·       The Classics Serials Guide can be searched for the locations of and information about print and online serials at the University of Chicago Library.

·       The Guide to Art History and Visual Arts provides information for art historical and archaeological research.

·       E-Journals provides access to individual journal titles available online through the University of Chicago Library.

·       The Research Guide to Papyrology provides resources and advice for the study of papyri. There are also Research Guides for Epigraphy and Numismatics

·       The Electronic Full-Text Sources Guide provides links to primary sources.

·       There is also a Manuscript Source Guide

·       For helpful resources on historical cartography and spatial analysis as well as digital maps, see the Ancient World Mapping Center and its Antiquity À-la-Carte database, Pleiades, and the Digital Atlas of Roman and Medieval Civilizations.

Museums and Collections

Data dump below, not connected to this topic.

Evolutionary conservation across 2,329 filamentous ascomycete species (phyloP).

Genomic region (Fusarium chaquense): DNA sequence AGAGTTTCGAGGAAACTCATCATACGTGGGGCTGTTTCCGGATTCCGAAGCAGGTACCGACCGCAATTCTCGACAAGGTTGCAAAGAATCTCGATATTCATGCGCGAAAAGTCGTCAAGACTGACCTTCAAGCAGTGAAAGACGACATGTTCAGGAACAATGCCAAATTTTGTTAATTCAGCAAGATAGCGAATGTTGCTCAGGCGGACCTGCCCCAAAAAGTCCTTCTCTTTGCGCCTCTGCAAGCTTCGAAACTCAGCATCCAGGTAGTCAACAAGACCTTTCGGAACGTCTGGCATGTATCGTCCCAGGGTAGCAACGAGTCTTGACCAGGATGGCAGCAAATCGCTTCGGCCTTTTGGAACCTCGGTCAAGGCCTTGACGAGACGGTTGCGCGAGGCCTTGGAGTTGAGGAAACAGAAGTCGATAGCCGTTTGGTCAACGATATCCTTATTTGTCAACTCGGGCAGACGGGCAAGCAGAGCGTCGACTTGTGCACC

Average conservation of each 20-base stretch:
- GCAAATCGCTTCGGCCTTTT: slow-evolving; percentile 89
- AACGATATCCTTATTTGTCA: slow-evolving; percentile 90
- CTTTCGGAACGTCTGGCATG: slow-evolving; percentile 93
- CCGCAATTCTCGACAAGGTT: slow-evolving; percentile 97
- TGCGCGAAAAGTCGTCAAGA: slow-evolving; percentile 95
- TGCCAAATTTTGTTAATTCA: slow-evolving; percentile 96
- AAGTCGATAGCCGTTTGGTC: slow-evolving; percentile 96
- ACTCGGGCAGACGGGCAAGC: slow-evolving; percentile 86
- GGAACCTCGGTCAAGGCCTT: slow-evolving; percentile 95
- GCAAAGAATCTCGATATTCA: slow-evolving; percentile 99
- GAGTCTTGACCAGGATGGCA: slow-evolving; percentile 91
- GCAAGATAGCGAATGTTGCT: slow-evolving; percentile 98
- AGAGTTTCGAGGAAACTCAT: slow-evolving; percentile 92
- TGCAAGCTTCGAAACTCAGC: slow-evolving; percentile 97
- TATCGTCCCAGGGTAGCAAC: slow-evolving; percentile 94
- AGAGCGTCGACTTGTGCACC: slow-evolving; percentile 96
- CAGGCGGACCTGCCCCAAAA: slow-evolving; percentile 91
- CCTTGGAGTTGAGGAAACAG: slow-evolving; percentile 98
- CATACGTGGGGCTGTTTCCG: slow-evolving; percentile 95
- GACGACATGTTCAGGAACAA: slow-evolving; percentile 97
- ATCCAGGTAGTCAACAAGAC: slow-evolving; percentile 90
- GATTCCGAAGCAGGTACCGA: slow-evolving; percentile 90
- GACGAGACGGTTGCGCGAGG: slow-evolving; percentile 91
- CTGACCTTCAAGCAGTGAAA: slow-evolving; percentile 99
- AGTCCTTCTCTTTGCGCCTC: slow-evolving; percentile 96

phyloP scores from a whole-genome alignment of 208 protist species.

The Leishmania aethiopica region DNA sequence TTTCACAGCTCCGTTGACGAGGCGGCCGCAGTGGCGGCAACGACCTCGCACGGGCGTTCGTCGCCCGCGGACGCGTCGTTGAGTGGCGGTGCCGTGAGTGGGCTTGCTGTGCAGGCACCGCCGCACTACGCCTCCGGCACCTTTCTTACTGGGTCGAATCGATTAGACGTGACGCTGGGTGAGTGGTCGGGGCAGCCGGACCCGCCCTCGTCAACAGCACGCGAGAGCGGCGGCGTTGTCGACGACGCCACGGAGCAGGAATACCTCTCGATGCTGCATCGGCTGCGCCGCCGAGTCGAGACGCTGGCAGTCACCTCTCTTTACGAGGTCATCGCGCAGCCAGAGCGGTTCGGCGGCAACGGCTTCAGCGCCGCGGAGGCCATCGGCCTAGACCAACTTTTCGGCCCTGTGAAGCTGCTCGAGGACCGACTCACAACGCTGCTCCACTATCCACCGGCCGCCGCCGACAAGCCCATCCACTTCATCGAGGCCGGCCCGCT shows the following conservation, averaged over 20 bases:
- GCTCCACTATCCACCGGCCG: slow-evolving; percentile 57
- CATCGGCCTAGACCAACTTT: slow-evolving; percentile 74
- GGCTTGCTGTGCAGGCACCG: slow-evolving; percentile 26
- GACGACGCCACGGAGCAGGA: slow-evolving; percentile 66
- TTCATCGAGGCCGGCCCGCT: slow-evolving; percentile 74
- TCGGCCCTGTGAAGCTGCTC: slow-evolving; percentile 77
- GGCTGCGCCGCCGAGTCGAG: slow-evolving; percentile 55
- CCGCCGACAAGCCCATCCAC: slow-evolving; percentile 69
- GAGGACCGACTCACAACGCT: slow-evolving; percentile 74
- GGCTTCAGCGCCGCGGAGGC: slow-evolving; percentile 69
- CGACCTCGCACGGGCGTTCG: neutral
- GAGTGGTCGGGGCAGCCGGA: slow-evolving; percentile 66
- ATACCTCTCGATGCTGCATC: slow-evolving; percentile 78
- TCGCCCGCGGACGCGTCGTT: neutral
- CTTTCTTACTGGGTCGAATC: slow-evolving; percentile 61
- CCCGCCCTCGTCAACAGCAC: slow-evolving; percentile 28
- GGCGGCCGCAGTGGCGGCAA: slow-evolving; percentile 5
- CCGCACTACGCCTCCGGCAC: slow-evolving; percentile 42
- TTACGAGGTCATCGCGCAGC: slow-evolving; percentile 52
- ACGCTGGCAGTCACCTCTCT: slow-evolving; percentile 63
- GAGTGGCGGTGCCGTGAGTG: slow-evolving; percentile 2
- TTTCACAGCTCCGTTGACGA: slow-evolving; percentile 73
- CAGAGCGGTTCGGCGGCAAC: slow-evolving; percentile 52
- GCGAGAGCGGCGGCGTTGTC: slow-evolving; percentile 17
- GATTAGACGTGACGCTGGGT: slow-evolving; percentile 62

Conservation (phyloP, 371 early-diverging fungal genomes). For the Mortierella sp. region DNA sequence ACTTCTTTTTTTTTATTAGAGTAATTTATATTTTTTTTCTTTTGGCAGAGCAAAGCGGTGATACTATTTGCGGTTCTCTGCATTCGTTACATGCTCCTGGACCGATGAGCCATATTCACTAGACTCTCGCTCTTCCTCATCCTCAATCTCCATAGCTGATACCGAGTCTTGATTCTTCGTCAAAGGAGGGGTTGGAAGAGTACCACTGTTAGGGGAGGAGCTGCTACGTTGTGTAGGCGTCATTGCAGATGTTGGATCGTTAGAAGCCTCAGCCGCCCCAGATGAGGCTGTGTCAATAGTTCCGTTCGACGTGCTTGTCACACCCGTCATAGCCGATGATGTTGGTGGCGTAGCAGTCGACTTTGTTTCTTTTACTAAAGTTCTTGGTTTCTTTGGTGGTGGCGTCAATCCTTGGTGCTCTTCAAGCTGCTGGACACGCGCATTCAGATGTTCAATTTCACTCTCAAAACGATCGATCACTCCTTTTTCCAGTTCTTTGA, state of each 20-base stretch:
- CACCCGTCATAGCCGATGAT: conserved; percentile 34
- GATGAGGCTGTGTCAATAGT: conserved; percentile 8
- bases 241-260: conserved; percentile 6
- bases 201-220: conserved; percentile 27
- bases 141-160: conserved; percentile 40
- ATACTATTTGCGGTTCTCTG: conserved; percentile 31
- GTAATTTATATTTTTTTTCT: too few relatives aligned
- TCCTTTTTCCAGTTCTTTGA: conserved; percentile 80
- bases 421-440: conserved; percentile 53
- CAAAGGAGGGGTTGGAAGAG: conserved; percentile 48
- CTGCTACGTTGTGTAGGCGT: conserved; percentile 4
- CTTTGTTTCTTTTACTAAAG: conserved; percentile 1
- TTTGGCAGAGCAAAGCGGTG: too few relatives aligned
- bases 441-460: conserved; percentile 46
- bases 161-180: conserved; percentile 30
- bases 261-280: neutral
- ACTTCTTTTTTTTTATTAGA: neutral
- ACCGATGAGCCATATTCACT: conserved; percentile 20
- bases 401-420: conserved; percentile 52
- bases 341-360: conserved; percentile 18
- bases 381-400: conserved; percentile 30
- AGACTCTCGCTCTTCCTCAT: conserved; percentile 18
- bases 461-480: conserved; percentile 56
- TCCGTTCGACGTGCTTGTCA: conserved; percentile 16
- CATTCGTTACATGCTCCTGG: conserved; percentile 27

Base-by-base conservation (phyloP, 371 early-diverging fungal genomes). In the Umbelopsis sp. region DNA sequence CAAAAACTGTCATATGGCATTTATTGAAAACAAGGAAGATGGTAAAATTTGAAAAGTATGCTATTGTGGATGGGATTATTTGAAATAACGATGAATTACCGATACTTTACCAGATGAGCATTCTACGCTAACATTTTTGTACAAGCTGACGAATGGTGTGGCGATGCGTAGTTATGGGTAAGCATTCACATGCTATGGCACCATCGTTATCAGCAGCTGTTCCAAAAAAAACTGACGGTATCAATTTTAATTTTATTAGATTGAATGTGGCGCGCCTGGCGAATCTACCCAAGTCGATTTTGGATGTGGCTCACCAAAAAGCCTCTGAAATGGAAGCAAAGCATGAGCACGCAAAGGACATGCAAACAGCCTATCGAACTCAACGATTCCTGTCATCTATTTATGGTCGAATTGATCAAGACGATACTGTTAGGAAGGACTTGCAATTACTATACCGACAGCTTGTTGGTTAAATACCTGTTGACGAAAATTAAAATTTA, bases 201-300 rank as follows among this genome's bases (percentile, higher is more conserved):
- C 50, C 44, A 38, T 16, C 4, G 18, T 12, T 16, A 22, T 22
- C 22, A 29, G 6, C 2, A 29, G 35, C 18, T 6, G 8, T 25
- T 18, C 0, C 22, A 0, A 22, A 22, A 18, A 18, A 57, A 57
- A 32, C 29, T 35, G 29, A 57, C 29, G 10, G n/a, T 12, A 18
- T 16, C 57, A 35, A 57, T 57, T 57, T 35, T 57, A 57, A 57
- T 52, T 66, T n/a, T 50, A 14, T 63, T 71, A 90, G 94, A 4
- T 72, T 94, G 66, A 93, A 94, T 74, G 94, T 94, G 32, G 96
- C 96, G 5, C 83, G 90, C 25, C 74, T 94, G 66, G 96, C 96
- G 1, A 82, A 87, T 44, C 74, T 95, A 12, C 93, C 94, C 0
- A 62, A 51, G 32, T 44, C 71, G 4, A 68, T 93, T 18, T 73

The University of Chicago has access to world class museums and collections of material culture from the ancient Mediterranean world, both on campus and in the broader Chicago area. These include The Oriental Institute, established in 1919 by James Henry Breasted as a premier center of research on the history, art, and archaeology of the ancient Near East. Within the OI is the Center for Ancient Middle East Landscapes (CAMEL), a renowned hub for learning geospatial analysis using historical archives of spatial and archaeological data. The Smart Museum of Art, located north of the Regenstein Library, possesses significant Greek, Roman, Cypriot and other ancient material that can be utilized in teaching, especially through coordination with the Feitler Center of Academic Inquiry, which promotes object-oriented pedagogy through the museum’s collections. These institutions offer several opportunities for student involvement, including internships and research assistantships.